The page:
After completing my studies at TU Wien (Vienna University of Technology), I was a researcher, developer and inventor for a large Austrian company whose competition had succeeded in reducing the size of their direct voltage supplies, so-called converters, which made the device significantly smaller.

However, if an inverter connects direct voltage in alternating positive and negative directions to a transformer, there is a danger of sudden saturation of the transformer core, at which point the transformer causes a short circuit. The solutions dating from 1970 to 1990 are currently being redeveloped digitally. Inverter converters require a transformer with an increased air gap so the core slowly saturates, over-dimensioning and additional components, and must be regulated on a quasi-stationary basis relative to the switching frequency, whereas the larger forward converters do not have this limitation. The saturation is prevented in that at least 50% of the cycle time does not transmit power but rather the transformer core is demagnetised. Due to the high filtering requirement to bridge the long pulse pauses, the forward converter is inefficient for larger capacities. The duration of the voltage pulses can, however, be set as desired from one voltage pulse to the next and, in particular, every voltage pulse can be switched off at any time without any problem if the load current exceeds a maximum value and load short circuit is easy to control.

In the case of dc voltage conversion with transformers connected to voltage-fed inverters (INVT), on the other hand, any big change in the pulse duration can lead to saturation of the transformer and an operational interruption. My client also developed an industrially significant application process that required a dynamic converter.

For higher capacities, the safety problem of DC-DC conversion is solved using an intermediate circuit that is material-intensive and complicated in regard to control technology, which doubles the total cost and reduces the level of efficiency. However, the single-stage INVT converter of the competitor was not easier or faster to control. So-called additional losses increase with increasing performance. In order to control complicated consumer processes (solar converters, electro-welding, plasma curing...) or to supply these with sufficient constant direct current (performance processors, robots, placement machines...), a large temporary energy storehouse and a further control stage are also required here.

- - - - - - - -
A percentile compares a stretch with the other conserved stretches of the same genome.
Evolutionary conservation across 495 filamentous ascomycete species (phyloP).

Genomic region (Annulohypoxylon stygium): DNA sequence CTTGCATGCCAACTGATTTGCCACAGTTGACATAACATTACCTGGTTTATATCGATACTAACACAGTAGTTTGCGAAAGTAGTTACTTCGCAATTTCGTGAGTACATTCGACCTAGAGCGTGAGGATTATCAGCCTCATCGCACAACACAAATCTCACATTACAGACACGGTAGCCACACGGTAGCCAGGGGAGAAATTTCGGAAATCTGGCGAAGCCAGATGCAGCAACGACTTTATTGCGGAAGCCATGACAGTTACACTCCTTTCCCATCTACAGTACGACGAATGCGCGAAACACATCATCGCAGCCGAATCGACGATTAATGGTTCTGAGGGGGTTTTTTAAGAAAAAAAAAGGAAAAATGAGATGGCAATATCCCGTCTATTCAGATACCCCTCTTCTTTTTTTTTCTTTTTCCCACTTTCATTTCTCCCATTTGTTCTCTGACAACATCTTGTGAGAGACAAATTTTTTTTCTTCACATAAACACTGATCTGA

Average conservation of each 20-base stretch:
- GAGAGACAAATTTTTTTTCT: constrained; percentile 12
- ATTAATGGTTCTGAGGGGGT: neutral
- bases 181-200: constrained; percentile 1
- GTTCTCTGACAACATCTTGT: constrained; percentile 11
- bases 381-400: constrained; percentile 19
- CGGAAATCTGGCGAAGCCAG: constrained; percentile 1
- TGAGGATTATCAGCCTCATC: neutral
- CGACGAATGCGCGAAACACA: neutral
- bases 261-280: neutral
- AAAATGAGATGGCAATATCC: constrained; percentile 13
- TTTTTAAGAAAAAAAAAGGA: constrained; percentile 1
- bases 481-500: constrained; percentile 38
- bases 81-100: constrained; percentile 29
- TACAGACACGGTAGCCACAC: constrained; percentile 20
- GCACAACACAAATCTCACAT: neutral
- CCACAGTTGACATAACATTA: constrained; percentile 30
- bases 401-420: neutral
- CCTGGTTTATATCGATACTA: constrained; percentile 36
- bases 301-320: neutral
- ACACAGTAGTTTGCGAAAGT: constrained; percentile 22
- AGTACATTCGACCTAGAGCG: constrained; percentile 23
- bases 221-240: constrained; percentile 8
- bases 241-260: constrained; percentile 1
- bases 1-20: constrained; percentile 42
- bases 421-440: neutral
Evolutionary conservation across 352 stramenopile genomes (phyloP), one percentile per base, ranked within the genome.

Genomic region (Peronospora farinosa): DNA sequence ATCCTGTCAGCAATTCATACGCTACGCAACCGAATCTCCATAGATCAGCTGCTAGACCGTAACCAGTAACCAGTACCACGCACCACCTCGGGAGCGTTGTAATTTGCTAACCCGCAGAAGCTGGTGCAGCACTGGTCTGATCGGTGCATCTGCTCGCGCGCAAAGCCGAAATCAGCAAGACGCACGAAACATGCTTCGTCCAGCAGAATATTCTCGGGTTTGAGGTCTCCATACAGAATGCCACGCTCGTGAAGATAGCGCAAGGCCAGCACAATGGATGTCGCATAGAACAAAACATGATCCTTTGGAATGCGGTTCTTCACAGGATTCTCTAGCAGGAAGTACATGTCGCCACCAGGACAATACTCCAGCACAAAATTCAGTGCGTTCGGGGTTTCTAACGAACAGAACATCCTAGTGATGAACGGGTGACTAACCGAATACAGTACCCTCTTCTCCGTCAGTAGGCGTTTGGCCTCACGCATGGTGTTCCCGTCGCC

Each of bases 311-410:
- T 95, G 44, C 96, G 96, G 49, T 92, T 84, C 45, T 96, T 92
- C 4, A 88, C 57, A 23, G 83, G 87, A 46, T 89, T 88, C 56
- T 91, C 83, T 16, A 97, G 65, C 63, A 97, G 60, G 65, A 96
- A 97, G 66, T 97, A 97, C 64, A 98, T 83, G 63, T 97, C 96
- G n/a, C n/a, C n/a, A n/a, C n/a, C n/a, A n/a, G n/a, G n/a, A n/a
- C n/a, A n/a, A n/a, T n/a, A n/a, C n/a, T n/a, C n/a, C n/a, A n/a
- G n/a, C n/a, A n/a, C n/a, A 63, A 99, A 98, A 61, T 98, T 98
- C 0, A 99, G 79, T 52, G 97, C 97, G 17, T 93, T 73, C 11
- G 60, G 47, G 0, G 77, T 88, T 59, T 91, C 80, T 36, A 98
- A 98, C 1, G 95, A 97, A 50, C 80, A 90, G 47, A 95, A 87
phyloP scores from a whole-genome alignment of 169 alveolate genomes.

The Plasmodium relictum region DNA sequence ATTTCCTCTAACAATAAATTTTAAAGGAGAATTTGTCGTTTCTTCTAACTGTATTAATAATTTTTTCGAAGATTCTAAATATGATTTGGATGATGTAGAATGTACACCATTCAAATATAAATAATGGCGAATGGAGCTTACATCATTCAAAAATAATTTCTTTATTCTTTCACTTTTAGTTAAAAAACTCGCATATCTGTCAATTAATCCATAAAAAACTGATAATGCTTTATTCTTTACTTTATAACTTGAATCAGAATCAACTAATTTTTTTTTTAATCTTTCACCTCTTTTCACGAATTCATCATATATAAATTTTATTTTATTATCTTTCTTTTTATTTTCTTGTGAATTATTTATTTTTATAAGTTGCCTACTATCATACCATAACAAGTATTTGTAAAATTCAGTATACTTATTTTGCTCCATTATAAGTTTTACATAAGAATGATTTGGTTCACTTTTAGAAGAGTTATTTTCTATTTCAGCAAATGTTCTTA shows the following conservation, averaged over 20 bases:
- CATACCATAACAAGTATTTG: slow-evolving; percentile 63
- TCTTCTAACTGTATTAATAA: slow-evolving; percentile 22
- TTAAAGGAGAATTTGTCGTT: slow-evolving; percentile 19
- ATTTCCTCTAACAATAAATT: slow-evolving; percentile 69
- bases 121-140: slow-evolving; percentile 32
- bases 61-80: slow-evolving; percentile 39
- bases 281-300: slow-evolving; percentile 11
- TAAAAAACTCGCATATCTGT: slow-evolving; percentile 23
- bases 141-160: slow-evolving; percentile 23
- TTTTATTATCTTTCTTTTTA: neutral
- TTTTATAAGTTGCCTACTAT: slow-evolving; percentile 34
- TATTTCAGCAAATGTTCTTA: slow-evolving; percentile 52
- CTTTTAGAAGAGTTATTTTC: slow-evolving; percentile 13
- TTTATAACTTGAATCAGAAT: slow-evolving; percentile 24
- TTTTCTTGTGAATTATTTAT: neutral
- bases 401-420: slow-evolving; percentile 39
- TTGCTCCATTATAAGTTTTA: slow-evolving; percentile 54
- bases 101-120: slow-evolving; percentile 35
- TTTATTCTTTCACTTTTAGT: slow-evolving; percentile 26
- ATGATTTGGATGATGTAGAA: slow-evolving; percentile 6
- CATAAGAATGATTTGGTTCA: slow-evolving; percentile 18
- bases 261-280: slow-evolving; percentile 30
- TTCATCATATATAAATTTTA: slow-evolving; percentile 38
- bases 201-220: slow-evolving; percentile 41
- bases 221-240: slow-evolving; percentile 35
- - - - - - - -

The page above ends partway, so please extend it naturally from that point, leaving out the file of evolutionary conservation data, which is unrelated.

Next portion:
The great success of my first solution concept that worked for the FET and IGBT transistors of the time (phase-shift full-bridge inverter, transformer with air gap, PWM according to DE19634713A1 (1995)) proved that the wandering of the magnetising current could be prevented and the limitation to quasi-stationary setting of the duration of the primary voltage pulses could be overcome without requiring a measurement to do so. Free of pressure to perform and practical constraints, I developed the approach further. My patent AT511298B1 from 2011 describes the pulse-to pulse current limitation.

However, the transistors have to switch exactly and the application of this solution concept is limited to FET and IGBT inverters. If the magnetising current wanders, large changes to the pulse width or duty cycle are dangerous. The tendency of the magnetising current to wander increases with the switching frequency. The advantage of WBG transistors with a switching frequency many times higher than FET and IGBT cannot be exploited in this way. Even though WGB transistor devices are smaller due to the higher switching frequency, the regulation/limitation of the output variables is difficult again.

The need for more powerful DC voltage sources is increasing, e.B. due to the high luminous efficacy of light-emitting diodes and wear-free inverter drives. Furthermore, the direct current consumers present ever increasing requirements regarding the reliability and quality of the direct current supplying them. The saturation problem and the associated additional losses stand in the way of this development, precisely because the circuit breakers have become so fast.

With my Austrian application A 60209/2021 of 18/08/2021, this deficiency is remedied and a generally applicable, highly efficient solution concept is described that no longer requires any air gap in the transformer core or any further over-dimensioning and has the actuating speed and load short circuit strength of a forward converter.

A 60209/2021 represents a new solution concept that is able to use the advantages of the WBG circuit breaker, offers the highest level of efficiency possible and remedies the power limitation of direct DC voltage conversion. Finally, the conversion of the current three-phase network to a more efficient and space-saving DC grid is conceivable.